This week’s Teacher Entrepreneur profile is Katie Ford of Katie Ford Photography www.katiefordphotography.com . I was introduced to Katie by Josh Waldron of Studio JWAL. Katie has been a Teacher for ten years and has officially been in business for four years, although she has been selling photos for much longer. Katie has a passion for photography and it shows in her work. Take a moment to check out her site and I think you’ll agree.
CS: What is the name of your business and where is it located?
KF: The name of my business is Katie Ford Photography. It is located at 27 Stoneridge Drive in Waynesboro, Virginia.
CS: How long have you been an educator, and what positions have you held?
KF: I’m finishing my 9th year as a teacher. I taught 9th, 10th & 12th grade English. I also teach a leadership class.
CS: Why did you want to become an entrepreneur?
KF: I didn’t want to be. It just kind of happened. People liked what I did and were willing to pay for it. It happened organically. I never thought I would go into business for myself and would want to take up my free time running a business. For me, the business has to be about something that I love doing, and it is.
CS: Why did you choose your particular industry?
KF: I have always loved photography. Even as a kid, I always had a camera. One year my husband got me a really nice camera for Christmas and I started taking shots at school. People loved them and wanted to buy them. That is how it all started. I never intended to go into business.
CS: Tell me a little bit about your business?
KF: Like I mentioned before, I started taking shots at school after my husband gave me a great camera. People loved them and wanted to buy them. Kids started buying them, parents wanted them. Then people then started asking about portraits. There are a lot of photographers in our area that do location shots. But no one has a studio. I thought a studio would really set me apart. I didn’t want to do portraits in my home and I didn’t feel comfortable doing them in other people’s homes.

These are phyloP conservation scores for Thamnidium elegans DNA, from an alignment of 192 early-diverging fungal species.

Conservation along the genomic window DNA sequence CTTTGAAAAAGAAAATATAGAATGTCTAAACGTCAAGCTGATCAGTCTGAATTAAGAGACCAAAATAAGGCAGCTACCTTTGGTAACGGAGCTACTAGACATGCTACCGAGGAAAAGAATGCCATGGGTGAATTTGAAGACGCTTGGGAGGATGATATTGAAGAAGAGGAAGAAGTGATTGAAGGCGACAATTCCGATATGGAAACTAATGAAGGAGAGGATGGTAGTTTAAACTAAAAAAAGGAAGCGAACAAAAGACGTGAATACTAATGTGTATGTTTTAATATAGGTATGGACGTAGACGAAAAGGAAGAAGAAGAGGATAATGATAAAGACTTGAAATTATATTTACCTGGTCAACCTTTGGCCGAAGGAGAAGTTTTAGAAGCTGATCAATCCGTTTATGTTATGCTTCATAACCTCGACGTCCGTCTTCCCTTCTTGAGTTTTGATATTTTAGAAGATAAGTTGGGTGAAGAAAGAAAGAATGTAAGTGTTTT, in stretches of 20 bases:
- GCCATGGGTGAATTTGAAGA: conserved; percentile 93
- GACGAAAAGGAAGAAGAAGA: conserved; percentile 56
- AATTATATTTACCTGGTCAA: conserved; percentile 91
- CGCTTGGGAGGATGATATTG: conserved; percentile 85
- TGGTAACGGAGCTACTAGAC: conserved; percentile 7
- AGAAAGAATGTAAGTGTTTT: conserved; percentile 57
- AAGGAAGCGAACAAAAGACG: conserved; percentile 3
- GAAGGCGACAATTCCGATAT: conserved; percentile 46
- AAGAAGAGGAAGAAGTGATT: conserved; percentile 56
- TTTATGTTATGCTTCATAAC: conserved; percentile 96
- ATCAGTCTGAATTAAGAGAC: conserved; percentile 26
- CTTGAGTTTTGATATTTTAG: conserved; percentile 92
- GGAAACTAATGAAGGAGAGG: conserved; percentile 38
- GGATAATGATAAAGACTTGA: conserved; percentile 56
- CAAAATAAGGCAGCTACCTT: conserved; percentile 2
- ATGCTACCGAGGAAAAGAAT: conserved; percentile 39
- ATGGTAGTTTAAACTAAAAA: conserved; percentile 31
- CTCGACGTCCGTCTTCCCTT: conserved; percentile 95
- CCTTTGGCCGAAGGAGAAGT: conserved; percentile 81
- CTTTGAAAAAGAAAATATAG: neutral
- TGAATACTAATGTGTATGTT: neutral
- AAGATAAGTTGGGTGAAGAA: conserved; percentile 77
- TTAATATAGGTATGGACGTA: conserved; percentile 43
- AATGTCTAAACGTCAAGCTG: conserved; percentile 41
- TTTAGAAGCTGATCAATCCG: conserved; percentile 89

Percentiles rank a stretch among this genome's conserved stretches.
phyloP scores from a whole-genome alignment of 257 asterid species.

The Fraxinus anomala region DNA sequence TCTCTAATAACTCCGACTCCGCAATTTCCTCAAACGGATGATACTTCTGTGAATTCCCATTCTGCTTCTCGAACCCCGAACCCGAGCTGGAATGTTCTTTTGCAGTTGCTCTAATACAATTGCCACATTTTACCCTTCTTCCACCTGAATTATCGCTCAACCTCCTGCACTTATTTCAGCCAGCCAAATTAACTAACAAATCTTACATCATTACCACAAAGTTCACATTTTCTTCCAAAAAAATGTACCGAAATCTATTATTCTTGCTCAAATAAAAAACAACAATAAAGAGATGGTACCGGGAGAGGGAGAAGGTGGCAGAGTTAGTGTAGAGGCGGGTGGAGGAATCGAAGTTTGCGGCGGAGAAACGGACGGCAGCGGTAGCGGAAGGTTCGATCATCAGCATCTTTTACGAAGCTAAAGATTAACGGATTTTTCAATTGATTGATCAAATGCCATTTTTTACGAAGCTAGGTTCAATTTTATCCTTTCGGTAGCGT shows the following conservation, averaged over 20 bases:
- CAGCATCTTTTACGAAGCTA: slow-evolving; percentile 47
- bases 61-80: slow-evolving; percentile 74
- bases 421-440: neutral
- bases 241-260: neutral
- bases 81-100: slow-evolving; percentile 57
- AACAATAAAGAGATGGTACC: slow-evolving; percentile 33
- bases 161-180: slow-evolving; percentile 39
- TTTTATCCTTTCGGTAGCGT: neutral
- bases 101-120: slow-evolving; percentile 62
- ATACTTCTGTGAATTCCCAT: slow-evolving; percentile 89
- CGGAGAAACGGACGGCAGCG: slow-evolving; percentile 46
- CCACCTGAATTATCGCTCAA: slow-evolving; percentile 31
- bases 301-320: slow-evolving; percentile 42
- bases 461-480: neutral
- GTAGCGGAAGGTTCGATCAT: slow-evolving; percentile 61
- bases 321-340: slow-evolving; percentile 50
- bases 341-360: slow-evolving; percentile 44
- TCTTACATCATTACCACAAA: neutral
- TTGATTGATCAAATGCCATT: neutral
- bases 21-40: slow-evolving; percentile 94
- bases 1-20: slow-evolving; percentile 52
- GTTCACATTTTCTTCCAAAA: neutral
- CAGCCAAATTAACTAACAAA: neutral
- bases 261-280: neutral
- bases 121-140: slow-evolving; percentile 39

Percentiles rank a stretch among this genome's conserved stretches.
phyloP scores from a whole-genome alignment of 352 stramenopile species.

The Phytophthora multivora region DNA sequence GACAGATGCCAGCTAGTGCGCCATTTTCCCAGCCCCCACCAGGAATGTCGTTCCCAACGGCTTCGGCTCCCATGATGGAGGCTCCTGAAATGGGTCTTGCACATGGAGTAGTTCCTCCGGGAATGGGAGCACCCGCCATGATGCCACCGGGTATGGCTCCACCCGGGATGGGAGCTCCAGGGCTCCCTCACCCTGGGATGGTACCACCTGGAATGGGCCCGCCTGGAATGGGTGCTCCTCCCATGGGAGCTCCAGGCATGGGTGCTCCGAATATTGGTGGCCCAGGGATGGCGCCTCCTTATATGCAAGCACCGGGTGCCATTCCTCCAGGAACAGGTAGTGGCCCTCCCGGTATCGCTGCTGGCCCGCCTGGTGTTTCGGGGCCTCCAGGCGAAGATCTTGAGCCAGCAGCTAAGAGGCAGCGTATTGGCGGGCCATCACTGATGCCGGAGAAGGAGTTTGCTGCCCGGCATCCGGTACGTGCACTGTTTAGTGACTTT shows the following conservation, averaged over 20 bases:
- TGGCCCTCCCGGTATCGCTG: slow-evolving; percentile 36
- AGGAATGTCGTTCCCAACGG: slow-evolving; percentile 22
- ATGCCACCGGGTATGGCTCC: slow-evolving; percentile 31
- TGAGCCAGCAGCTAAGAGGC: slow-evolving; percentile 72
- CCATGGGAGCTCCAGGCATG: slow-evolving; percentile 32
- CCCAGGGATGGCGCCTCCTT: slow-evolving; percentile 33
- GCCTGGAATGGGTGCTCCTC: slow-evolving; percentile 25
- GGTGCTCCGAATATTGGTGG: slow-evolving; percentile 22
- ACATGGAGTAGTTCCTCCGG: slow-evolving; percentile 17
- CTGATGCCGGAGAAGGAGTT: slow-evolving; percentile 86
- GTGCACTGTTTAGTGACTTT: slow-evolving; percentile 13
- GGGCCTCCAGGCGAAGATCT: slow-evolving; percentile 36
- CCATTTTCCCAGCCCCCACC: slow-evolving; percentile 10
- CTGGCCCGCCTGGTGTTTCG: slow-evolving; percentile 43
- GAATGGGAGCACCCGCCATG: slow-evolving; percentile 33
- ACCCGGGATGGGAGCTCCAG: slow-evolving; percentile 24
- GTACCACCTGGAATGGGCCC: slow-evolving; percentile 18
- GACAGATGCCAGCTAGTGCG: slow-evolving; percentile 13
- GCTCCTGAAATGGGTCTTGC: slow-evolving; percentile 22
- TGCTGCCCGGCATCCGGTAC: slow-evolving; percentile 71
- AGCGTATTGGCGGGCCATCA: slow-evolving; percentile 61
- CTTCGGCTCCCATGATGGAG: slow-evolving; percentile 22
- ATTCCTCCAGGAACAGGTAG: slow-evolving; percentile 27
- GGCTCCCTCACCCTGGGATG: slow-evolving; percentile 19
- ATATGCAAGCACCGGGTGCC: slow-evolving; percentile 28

I talked it over with my husband. I didn’t want to rent space. We thought about adding on to our home, but I really didn’t want clients coming to my home. Then about a year ago, we found this cool little space that I thought would make a great studio. So we took the plunge and bought it
CS: What is the best business advice you have ever been given?
KF: Just do it. If you have something that you want to do, or you love to do and people are willing to pay you for it. Go for it. Jump in with both feet. That is hard for teachers, because they love control. When you jump in with both feet you don’t always have control. That is the only way to do things for me. That is how I live my business. If I need a new camera or some new equipment I just do it. I get it and know that my business will be able to pay for it.
CS: What is the greatest challenge of being a Teacher Entrepreneur?
KF: Balance. I want to be the best teacher, the best wife and the best photographer. If I am the best at all of those, something has to give. My mental stability is what would probably give. I have to choose what to be the best at at the time I am doing it. I don’t need to be the best at everything all the time. If a client is in front of me I need to be the best photographer. If I have students in front of me I need to be the best teacher. If I am with my husband I need to be the best wife. That is what I focus on. Doing the best I can at the time that I am doing it.